Passenger charged sexual assault after incident on a plane

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Passenger charged sexual assault after incident on a plane.

A man who allegedly groped a female airline passenger, leading to an emergency landing, is facing federal charges for criminal sexual misconduct.

James Clayton Cholewinski-Boyd, 32, who is listed in some court records as Cholewinski-Boy, was charged in connection to an incident on a flight earlier this week from Charlotte, North Carolina, to Salt Lake City, according to a statement by U.S. Attorney Trent Shores of the Northern District of Oklahoma on Friday.

On the American Airlines flight on Tuesday, Cholewinski-Boyd sat next to a woman and her daughter, according to a federal complaint. Shortly after takeoff, he began touching the woman’s arm. The woman repeatedly pushed his hands away from her. Cholewinski-Boyd “then forcibly grabbed her by the crotch,” the complaint said.

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The 32-year-old man then put his hands up and said “sorry.”

The complaint said the woman told the flight’s crew about what happened. The crew then relocated her and her daughter to another part of the plane.

The pilot decided to divert the flight to Tulsa International Airport so that Cholewinski-Boyd could be removed from the plane, the complaint states.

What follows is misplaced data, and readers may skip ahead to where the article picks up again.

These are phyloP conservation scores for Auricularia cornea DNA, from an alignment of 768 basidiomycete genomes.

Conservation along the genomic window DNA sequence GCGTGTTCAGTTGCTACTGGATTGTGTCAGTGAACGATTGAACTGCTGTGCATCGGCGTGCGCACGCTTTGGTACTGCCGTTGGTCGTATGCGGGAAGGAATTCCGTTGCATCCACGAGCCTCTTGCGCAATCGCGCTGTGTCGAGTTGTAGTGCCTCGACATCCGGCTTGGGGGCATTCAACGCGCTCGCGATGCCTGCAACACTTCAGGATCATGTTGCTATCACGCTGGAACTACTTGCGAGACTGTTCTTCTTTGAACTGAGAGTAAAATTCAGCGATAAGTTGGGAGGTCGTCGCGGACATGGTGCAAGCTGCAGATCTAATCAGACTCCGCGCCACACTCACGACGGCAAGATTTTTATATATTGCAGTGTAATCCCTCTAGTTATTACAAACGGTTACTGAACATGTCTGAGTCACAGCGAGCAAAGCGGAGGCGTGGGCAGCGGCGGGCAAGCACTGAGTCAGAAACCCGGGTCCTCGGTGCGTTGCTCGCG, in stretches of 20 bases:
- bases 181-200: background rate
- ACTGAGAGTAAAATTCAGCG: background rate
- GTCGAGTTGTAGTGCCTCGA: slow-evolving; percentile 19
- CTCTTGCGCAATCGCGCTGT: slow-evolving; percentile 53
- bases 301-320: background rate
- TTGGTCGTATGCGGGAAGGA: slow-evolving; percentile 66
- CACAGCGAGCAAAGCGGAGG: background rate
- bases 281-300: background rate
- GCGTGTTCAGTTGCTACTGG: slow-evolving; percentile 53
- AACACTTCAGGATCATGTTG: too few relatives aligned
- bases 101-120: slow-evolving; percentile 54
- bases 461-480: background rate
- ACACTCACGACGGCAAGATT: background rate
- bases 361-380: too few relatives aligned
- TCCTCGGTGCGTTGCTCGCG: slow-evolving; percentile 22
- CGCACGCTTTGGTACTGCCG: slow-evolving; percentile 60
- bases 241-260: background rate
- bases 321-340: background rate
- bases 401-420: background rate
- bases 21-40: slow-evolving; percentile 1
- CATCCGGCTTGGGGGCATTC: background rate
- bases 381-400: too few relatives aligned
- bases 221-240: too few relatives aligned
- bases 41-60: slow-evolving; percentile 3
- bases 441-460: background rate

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Cholewinski-Boyd was arrested for public intoxication upon arrival, according to authorities.

At least one passenger took photos of Tulsa police escorting him off the flight.

American Airlines told NBC News in a statement, “We want to thank our crew, who once they became aware of this behavior, immediately separated the mother and her daughter on the flight. They subsequently requested law enforcement and diverted the aircraft to Tulsa. The quick actions of our crew ensured the safety and well-being of our customers on the flight.”

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After the stop in Tulsa, the flight continued to Salt Lake City, according to the airline.

Reports of sexual assaults during flights have increased, the FBI said in a report last year. Sixty-three such assaults were reported in 2017, up from 38 in 2014.

“We are seeing more reports of in-flight sexual assault than ever before,” FBI Special Agent David Gates said in a statement released with the report, adding that it’s “safe to say that many incidents occur that are not reported.”

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